Exercise 2 was to read a couple of journal entries that were quoted in the chapter and to circle the images that appealed to you, so I don’t really have anything to show you for that one. I did circle a hawk, though. Just so you know.
For Exercise 3 the reader is instructed to pick an image that they like from Exercise 1 (like in Exercise 2, but with your own journal entry) and then writing a short description (10 minute free-write) based on that image. I initially had a bit of confusion because I accidentally read the instructions for Exercise 5 instead, which as you’ll see below is quite similar. After realizing my mistake, I picked the image of the baby and wrote the following:
The infant lay on a maroon blanket, curled up into a little ball. Her skin was pink and still wrinkled in places, like a little old lady. Wispy black hair, present since birth, stood up on her head. A primitive mohawk for a rocker baby in a green onesie. The green suits her, just like it always has her mother. There is a skull and crossbones embroidered on the chest, now smushed against the blanket. Her eyes, big and dark, are little slits, in a state of near-sleeping. She makes me think of all the times we’ll watch Disney movies and I’ll try not to cry.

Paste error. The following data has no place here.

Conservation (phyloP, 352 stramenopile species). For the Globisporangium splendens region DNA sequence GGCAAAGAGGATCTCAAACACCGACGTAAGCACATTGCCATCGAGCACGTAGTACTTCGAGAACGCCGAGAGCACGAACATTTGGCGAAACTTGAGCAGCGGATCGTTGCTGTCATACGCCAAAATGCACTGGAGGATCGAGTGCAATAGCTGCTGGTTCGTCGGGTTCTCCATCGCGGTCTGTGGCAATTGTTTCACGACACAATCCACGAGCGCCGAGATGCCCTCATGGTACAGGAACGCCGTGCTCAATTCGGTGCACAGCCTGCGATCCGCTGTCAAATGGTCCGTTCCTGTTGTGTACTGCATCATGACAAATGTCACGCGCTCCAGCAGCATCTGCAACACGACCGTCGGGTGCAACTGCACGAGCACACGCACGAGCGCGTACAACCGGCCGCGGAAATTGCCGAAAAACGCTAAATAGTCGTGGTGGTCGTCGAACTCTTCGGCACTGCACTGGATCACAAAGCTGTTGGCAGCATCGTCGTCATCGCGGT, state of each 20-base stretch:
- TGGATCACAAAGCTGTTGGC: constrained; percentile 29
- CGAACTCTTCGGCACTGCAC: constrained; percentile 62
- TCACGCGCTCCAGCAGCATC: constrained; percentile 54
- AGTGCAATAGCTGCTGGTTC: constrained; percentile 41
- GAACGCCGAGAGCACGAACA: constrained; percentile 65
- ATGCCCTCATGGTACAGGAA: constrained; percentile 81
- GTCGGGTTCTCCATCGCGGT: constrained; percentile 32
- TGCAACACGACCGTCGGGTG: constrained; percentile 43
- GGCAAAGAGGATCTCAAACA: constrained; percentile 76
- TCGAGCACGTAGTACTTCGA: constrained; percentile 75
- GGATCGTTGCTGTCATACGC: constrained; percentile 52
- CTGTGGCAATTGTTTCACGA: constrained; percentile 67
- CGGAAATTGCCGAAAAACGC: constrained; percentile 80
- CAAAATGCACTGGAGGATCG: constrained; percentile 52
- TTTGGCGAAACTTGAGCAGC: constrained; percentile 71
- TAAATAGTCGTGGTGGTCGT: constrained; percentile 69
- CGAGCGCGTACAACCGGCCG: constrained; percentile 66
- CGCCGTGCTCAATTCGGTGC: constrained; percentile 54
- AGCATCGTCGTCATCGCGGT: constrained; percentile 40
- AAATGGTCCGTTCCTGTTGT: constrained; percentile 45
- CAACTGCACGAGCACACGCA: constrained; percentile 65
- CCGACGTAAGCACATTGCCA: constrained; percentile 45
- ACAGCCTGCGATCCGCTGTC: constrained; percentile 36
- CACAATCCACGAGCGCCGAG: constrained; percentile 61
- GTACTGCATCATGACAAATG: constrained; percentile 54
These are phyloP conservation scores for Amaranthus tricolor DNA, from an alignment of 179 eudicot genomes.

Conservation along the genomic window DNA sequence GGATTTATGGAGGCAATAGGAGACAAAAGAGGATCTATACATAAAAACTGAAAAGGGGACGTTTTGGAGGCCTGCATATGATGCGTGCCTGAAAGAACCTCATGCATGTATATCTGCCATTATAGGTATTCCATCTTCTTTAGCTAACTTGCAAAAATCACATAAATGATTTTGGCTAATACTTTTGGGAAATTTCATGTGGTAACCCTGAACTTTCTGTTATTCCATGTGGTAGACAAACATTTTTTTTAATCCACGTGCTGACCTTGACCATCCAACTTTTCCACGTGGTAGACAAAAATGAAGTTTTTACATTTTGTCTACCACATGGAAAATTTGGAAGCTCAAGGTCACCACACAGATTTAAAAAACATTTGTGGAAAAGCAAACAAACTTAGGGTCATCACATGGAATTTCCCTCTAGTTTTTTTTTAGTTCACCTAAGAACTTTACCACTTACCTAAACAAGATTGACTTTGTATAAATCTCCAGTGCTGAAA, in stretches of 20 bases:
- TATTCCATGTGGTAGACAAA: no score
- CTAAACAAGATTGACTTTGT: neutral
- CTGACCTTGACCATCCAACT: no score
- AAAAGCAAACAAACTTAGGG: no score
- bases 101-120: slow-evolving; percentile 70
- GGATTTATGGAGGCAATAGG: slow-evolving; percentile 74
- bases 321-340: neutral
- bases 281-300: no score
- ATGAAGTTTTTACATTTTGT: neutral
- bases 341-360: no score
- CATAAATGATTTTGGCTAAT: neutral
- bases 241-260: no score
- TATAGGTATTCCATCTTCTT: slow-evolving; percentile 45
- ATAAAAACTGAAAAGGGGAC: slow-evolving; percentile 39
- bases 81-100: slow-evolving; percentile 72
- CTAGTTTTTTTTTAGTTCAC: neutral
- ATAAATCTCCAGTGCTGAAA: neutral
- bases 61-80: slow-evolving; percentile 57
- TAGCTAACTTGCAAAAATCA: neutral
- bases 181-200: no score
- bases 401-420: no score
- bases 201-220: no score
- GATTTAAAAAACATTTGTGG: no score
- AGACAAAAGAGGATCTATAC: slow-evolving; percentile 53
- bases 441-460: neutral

It turned out rather short for a 10-minute freewrite.
Exercise 4 was a non-written exercise and involved drawing a sort of mandala with an image from your text in the center of it. I’ve never had much faith in my visual artistic ability, but on the other hand I like drawing abstract things so I broke out my watercolor pencils and went to town:
I’ll admit it’s not very mandala-ish, but it’s abstract and has an image from my text in the middle so I’m happy anyway. It was quite fun to draw.
Exercise 5 is a lot like Exercise 3, except that instead of just describing the image you’re supposed to “shape it into a story” in a 10 minute free-write. I wrote this short exchange:
“Well, Mini.” I said and plopped down on the couch. “It’s just you and me, now.”
She gurgled and peered at me from the play-mat on the floor, trying to shove a chubby fist into her mouth. She looked more like her dad, with wispy dark hair standing nearly in a mohawk on her head, but I thought I could see some of her mom in her too. I’d never been very good at pinpointing why one person looked like another exactly, but I could see her somewhere there in those cheeks.